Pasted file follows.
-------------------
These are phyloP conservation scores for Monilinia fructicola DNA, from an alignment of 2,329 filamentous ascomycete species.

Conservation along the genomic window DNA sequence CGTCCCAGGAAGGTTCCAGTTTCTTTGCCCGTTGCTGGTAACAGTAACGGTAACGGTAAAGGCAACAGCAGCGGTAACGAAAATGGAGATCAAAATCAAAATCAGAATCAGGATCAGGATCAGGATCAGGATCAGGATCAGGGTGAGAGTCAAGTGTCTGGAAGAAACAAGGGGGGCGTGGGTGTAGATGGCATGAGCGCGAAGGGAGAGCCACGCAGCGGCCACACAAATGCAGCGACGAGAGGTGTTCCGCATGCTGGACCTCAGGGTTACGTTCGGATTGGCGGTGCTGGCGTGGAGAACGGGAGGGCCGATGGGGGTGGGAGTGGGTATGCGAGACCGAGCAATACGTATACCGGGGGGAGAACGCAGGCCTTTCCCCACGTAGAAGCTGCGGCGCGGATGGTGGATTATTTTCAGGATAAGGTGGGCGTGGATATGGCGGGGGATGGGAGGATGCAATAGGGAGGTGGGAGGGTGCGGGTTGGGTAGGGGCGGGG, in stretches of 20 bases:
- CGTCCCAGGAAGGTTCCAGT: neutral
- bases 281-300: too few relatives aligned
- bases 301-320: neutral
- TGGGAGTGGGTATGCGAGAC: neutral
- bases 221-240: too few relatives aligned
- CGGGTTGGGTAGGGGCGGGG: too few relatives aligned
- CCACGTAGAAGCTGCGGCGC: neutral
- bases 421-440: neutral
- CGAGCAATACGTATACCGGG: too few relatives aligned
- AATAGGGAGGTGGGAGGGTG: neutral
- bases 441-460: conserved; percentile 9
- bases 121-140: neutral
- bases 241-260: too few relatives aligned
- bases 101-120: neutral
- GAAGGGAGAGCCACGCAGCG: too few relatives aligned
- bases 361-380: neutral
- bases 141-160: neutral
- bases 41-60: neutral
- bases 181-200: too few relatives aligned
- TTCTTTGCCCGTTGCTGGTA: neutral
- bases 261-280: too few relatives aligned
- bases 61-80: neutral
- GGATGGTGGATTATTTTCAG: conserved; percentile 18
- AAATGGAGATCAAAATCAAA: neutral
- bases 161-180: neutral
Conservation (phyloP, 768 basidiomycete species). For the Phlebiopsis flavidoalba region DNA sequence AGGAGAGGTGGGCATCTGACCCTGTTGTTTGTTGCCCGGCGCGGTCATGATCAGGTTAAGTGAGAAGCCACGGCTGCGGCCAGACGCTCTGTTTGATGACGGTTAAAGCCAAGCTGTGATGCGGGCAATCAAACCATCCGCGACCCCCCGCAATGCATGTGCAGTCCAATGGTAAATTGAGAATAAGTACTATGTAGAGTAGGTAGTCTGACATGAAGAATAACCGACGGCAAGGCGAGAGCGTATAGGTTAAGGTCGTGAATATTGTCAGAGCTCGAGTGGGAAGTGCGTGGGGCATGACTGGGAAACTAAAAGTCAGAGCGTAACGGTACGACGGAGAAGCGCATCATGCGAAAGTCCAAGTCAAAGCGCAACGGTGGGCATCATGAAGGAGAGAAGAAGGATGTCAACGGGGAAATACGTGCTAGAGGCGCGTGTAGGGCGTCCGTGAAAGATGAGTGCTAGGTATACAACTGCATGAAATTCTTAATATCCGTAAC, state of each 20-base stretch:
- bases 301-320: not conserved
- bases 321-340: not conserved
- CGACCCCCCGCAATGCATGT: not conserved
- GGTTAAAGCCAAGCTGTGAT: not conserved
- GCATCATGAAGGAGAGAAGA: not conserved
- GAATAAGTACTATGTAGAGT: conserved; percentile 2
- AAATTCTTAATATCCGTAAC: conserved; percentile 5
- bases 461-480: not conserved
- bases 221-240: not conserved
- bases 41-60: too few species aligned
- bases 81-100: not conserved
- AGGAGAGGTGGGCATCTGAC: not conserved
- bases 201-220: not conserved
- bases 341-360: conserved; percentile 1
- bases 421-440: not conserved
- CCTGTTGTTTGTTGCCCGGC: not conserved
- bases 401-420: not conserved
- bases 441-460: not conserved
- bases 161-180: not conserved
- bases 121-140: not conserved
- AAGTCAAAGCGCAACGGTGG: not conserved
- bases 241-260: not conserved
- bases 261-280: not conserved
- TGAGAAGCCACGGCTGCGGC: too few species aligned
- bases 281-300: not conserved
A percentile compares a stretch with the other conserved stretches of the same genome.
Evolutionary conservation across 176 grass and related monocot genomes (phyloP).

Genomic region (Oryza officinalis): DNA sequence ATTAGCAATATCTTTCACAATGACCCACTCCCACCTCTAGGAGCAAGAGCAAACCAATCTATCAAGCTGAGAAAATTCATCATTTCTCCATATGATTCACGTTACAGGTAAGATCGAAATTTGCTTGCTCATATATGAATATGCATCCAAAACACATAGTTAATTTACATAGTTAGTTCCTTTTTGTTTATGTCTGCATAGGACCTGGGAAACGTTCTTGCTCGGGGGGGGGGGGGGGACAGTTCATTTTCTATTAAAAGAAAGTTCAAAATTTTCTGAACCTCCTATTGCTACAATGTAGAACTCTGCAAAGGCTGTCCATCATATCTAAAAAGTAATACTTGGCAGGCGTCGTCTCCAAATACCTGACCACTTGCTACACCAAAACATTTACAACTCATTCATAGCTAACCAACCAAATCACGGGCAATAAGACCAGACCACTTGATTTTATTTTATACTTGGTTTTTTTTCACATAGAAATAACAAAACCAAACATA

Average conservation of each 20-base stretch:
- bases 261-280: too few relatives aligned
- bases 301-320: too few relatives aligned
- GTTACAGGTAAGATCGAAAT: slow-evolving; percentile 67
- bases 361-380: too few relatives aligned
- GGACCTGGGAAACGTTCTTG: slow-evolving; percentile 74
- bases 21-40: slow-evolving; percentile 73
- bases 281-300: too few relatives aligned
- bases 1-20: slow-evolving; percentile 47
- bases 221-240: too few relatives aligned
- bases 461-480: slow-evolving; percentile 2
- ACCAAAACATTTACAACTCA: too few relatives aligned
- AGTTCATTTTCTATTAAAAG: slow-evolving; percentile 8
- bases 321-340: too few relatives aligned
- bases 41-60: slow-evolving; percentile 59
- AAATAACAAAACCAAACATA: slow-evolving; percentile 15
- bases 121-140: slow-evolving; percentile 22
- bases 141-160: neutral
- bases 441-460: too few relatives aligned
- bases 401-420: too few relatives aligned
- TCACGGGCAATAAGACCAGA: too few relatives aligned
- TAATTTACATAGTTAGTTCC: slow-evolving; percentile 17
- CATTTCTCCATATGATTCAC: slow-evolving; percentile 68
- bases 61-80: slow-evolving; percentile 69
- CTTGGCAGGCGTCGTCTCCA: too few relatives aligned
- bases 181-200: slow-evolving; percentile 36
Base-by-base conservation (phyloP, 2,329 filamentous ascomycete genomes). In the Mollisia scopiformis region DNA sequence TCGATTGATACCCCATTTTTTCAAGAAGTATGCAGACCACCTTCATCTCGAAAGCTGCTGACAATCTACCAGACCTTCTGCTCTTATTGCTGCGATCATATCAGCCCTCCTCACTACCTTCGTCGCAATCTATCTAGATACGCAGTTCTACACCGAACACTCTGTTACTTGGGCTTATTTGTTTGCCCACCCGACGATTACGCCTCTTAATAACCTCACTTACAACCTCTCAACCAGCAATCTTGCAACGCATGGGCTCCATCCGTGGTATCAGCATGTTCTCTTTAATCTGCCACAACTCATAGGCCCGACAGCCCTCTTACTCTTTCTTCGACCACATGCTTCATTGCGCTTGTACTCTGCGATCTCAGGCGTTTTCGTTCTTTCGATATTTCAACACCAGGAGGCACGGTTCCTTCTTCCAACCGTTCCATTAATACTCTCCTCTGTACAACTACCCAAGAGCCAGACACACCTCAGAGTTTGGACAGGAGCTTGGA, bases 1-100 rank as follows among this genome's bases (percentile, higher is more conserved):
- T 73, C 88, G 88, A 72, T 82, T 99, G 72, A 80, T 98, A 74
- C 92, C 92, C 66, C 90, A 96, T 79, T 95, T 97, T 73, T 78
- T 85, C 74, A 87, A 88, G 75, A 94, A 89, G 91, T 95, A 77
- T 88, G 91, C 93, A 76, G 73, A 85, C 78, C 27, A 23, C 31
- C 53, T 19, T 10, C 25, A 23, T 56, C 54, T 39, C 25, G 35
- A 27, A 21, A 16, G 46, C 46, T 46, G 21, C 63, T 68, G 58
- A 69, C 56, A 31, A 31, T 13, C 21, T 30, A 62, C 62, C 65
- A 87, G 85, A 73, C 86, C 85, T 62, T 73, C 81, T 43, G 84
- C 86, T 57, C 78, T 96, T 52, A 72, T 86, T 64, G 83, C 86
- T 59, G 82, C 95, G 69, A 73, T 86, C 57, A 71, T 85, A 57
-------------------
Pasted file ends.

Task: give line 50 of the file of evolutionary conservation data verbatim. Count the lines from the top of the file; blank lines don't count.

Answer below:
- bases 241-260: not conserved